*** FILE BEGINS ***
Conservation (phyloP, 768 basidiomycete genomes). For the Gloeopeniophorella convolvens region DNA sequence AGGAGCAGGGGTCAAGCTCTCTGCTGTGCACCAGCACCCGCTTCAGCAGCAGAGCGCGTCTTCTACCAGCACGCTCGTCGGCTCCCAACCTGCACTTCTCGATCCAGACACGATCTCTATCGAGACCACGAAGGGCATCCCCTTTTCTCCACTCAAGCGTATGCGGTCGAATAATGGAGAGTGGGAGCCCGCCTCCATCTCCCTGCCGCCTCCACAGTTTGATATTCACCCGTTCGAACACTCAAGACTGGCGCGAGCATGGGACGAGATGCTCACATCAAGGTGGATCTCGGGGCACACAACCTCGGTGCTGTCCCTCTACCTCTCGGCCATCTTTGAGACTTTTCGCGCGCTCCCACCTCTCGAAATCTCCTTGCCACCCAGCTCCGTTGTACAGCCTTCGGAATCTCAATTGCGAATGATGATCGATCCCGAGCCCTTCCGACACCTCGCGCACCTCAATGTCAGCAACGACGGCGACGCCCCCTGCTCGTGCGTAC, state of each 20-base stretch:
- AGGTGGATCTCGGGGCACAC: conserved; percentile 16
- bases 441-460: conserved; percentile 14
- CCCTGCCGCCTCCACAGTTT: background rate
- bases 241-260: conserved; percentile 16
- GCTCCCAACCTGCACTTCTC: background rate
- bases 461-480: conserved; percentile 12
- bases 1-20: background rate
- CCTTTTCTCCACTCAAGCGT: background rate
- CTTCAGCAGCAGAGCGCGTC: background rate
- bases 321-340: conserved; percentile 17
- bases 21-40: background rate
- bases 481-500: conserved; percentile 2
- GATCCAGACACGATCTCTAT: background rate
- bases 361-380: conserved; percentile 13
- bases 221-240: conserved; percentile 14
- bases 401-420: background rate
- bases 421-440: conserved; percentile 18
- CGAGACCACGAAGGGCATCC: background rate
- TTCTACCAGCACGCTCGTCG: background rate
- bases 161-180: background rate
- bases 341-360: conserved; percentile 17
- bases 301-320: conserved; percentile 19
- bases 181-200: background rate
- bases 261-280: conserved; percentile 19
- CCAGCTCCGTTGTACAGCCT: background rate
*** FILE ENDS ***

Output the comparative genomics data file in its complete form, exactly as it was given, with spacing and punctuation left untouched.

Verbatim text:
Conservation (phyloP, 768 basidiomycete genomes). For the Gloeopeniophorella convolvens region DNA sequence AGGAGCAGGGGTCAAGCTCTCTGCTGTGCACCAGCACCCGCTTCAGCAGCAGAGCGCGTCTTCTACCAGCACGCTCGTCGGCTCCCAACCTGCACTTCTCGATCCAGACACGATCTCTATCGAGACCACGAAGGGCATCCCCTTTTCTCCACTCAAGCGTATGCGGTCGAATAATGGAGAGTGGGAGCCCGCCTCCATCTCCCTGCCGCCTCCACAGTTTGATATTCACCCGTTCGAACACTCAAGACTGGCGCGAGCATGGGACGAGATGCTCACATCAAGGTGGATCTCGGGGCACACAACCTCGGTGCTGTCCCTCTACCTCTCGGCCATCTTTGAGACTTTTCGCGCGCTCCCACCTCTCGAAATCTCCTTGCCACCCAGCTCCGTTGTACAGCCTTCGGAATCTCAATTGCGAATGATGATCGATCCCGAGCCCTTCCGACACCTCGCGCACCTCAATGTCAGCAACGACGGCGACGCCCCCTGCTCGTGCGTAC, state of each 20-base stretch:
- AGGTGGATCTCGGGGCACAC: conserved; percentile 16
- bases 441-460: conserved; percentile 14
- CCCTGCCGCCTCCACAGTTT: background rate
- bases 241-260: conserved; percentile 16
- GCTCCCAACCTGCACTTCTC: background rate
- bases 461-480: conserved; percentile 12
- bases 1-20: background rate
- CCTTTTCTCCACTCAAGCGT: background rate
- CTTCAGCAGCAGAGCGCGTC: background rate
- bases 321-340: conserved; percentile 17
- bases 21-40: background rate
- bases 481-500: conserved; percentile 2
- GATCCAGACACGATCTCTAT: background rate
- bases 361-380: conserved; percentile 13
- bases 221-240: conserved; percentile 14
- bases 401-420: background rate
- bases 421-440: conserved; percentile 18
- CGAGACCACGAAGGGCATCC: background rate
- TTCTACCAGCACGCTCGTCG: background rate
- bases 161-180: background rate
- bases 341-360: conserved; percentile 17
- bases 301-320: conserved; percentile 19
- bases 181-200: background rate
- bases 261-280: conserved; percentile 19
- CCAGCTCCGTTGTACAGCCT: background rate